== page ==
E-cigarette vaping with nicotine appears to hamper mucus clearance from the airways, according to a study (“Electronic Cigarette Vapor with Nicotine Causes Airway Mucociliary Dysfunction Preferentially via TRPA1 Receptors“) published online in the American Thoracic Society’s American Journal of Respiratory and Critical Care Medicine.
A team of researchers from the University of Kansas, University of Miami, and Mt. Sinai Medical Center in Miami Beach reported that exposing human airway cells to e-cigarette vapor containing nicotine in culture resulted in a decreased ability to move mucus or phlegm across the surface. This phenomenon is called “mucociliary dysfunction.” The researchers report the same finding in vivo in sheep, whose airways mimic those of humans when exposed to e-cigarette vapor.
Electronic cigarette (e-cig) use has been widely adopted under the perception of safety. However, possible adverse effects of e-cig vapor in never-smokers are not well understood. Effects of nicotine-containing e-cig vapors on airway mucociliary function were tested in differentiated human bronchial epithelial cells (HBECs) isolated from never-smokers and in the airways of a novel, ovine large animal model,” the investigators wrote.
“Mucociliary parameters were measured in HBECs and in sheep. Systemic nicotine delivery to sheep was quantified using plasma cotinine levels, measured by ELISA. In vitro, exposure to e-cig vapor reduced airway surface liquid hydration and increased mucus viscosity of HBECs in a nicotine dependent manner. Acute nicotine exposure increased intracellular calcium levels, an effect primarily dependent on transient receptor potential ankyrin 1 (TRPA1).
“TRPA1 inhibition with A967079 restored nicotine-mediated impairment of mucociliary parameters including mucus transport in vitro. Sheep tracheal mucus velocity (TMV), an in vivo measure of mucociliary clearance, was also reduced by e-cig vapor. Nebulized e-cig liquid containing nicotine also reduced TMV in a dose-dependent manner and elevated plasma cotinine levels. Importantly, nebulized A967079 reversed the effects of e-cig liquid on sheep TMV.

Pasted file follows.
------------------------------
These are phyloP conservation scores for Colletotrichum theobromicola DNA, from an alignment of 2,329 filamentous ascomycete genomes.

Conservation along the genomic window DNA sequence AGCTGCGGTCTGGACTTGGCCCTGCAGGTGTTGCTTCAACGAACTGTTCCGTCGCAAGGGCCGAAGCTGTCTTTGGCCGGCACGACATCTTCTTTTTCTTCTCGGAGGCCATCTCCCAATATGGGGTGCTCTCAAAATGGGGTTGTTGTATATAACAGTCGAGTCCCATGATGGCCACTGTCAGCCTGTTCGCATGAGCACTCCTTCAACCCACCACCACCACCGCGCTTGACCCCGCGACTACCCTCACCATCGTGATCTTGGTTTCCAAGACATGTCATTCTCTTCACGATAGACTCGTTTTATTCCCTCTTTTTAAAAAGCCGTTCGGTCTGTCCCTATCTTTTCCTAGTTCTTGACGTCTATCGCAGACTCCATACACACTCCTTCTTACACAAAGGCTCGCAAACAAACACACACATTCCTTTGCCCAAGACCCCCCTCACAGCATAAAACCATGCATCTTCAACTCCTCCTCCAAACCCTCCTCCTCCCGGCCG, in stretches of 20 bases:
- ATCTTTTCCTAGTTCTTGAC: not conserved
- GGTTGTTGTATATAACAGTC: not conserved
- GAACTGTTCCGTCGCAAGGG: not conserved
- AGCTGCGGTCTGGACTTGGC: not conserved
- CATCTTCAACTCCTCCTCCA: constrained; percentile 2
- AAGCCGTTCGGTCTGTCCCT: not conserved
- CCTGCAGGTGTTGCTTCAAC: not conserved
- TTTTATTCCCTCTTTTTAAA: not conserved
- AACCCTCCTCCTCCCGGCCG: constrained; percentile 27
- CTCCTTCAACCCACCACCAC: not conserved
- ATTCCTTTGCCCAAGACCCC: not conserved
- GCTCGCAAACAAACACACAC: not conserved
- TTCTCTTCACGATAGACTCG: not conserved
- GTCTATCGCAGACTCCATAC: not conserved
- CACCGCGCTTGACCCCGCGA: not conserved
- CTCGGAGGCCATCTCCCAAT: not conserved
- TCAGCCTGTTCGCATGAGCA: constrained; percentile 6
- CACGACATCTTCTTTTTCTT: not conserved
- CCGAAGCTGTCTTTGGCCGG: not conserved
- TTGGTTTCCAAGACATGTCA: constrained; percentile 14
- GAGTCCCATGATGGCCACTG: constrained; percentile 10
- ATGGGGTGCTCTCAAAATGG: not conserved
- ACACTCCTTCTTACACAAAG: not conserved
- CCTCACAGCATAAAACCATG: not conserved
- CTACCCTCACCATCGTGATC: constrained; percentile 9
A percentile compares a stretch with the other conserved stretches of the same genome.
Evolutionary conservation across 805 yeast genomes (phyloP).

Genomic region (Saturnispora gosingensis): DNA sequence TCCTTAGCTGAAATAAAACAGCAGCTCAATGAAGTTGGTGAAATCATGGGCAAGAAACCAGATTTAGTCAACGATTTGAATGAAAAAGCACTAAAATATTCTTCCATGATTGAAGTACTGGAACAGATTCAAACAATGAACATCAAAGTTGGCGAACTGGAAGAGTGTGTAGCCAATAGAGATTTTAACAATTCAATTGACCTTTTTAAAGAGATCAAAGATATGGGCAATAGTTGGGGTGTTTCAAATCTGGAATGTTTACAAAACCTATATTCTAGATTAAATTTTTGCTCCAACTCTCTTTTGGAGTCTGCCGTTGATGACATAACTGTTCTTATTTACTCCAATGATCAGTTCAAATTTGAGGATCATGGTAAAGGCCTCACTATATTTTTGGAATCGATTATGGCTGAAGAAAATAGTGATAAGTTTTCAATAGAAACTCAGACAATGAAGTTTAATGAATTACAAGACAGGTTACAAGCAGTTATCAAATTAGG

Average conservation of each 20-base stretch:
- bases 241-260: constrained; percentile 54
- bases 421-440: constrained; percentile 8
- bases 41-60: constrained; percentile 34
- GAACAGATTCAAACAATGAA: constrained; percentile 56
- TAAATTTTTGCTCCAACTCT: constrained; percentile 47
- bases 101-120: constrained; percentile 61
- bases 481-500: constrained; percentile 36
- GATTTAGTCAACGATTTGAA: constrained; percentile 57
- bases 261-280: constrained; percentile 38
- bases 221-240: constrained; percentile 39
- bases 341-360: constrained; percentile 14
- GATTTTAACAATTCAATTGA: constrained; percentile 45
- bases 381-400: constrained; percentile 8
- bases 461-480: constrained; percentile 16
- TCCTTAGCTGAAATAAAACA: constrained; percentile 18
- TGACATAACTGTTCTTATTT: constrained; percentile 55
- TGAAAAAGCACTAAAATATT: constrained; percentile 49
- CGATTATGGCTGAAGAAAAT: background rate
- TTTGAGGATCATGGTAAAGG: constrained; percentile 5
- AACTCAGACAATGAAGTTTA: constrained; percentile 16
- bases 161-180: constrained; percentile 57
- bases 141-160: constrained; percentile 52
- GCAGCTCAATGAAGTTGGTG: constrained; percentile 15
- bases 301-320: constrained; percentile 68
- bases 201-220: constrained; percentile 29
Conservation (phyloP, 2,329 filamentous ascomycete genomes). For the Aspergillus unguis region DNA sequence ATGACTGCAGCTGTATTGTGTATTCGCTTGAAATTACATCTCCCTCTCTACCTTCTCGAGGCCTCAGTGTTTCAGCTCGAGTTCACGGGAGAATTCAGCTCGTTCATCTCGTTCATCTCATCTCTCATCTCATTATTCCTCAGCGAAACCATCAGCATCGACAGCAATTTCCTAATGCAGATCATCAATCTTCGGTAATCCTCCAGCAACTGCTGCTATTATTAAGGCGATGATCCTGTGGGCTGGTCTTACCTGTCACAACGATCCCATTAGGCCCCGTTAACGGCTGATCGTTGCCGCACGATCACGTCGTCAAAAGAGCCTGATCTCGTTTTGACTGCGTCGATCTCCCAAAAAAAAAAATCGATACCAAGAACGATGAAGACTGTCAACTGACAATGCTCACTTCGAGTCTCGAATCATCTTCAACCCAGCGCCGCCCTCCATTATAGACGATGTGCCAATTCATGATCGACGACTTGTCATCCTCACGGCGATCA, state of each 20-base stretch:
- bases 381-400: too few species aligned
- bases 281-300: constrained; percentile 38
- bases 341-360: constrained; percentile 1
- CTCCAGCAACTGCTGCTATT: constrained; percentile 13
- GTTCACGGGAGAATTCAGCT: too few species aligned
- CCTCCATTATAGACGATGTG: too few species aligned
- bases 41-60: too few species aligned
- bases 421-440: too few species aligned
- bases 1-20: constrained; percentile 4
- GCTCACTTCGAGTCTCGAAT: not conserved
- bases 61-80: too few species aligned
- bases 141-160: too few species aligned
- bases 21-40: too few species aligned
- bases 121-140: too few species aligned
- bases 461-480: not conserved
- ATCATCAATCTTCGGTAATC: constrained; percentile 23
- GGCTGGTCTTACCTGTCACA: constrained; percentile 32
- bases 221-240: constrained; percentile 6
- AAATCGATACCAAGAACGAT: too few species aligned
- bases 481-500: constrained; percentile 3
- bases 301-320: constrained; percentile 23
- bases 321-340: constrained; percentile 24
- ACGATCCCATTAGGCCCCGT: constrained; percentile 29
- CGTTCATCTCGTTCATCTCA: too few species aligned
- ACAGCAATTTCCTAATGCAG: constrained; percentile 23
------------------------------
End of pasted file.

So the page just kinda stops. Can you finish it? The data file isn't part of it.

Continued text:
“Our findings show that inhalation of e-cig vapor causes airway mucociliary dysfunction in vitro and in vivo. Furthermore, they suggest that the main nicotine effect on mucociliary function is mediated by TRPA1 and not nicotinic acetylcholine receptors.”
“This study grew out of our team’s research on the influence of tobacco smoke on mucus clearance from the airways,” said senior author Matthias Salathe, MD, chair of internal medicine and a professor of pulmonary and critical care medicine at the University of Kansas Medical Center. “The question was whether vape containing nicotine had negative effects on the ability to clear secretions from the airways similar to tobacco smoke.”
Mucociliary dysfunction is a feature of many lung diseases, including asthma, chronic obstructive pulmonary disease (COPD), and cystic fibrosis. Specifically, the study found that vaping with nicotine impairs ciliary beat frequency, dehydrates airway fluid, and makes mucus more viscous or sticky. These changes make it more difficult for the bronchi, the main passageways to the lung, to defend themselves from infection and injury.
The researchers note that a recent report found that young e-cigarette users who never smoked were at increased risk to develop chronic bronchitis, a condition characterized by chronic production of phlegm that is also seen in tobacco smokers.
Salathe said the newly published data not only support the earlier clinical report but help explain it. A single session of vaping can deliver more nicotine to the airways than smoking one cigarette. Moreover, according to Salathe, absorption into the bloodstream is lower, possibly exposing the airways to high nicotine concentrations for prolonged periods of time.
The study also found that nicotine produced these negative effects by stimulating the ion channel transient receptor potential ankyrin 1 (TRPA1). Blocking TRPA1 reduced the effects of nicotine on clearance in both the human cells in culture and in the sheep.
“Vaping with nicotine is not harmless as commonly assumed by those who start vaping. At the very least, it increases the risk of chronic bronchitis,” Salathe said. “Our study, along with others, might even question e-cigarettes as a harm reduction approach for current smokers with respect to chronic bronchitis/COPD.”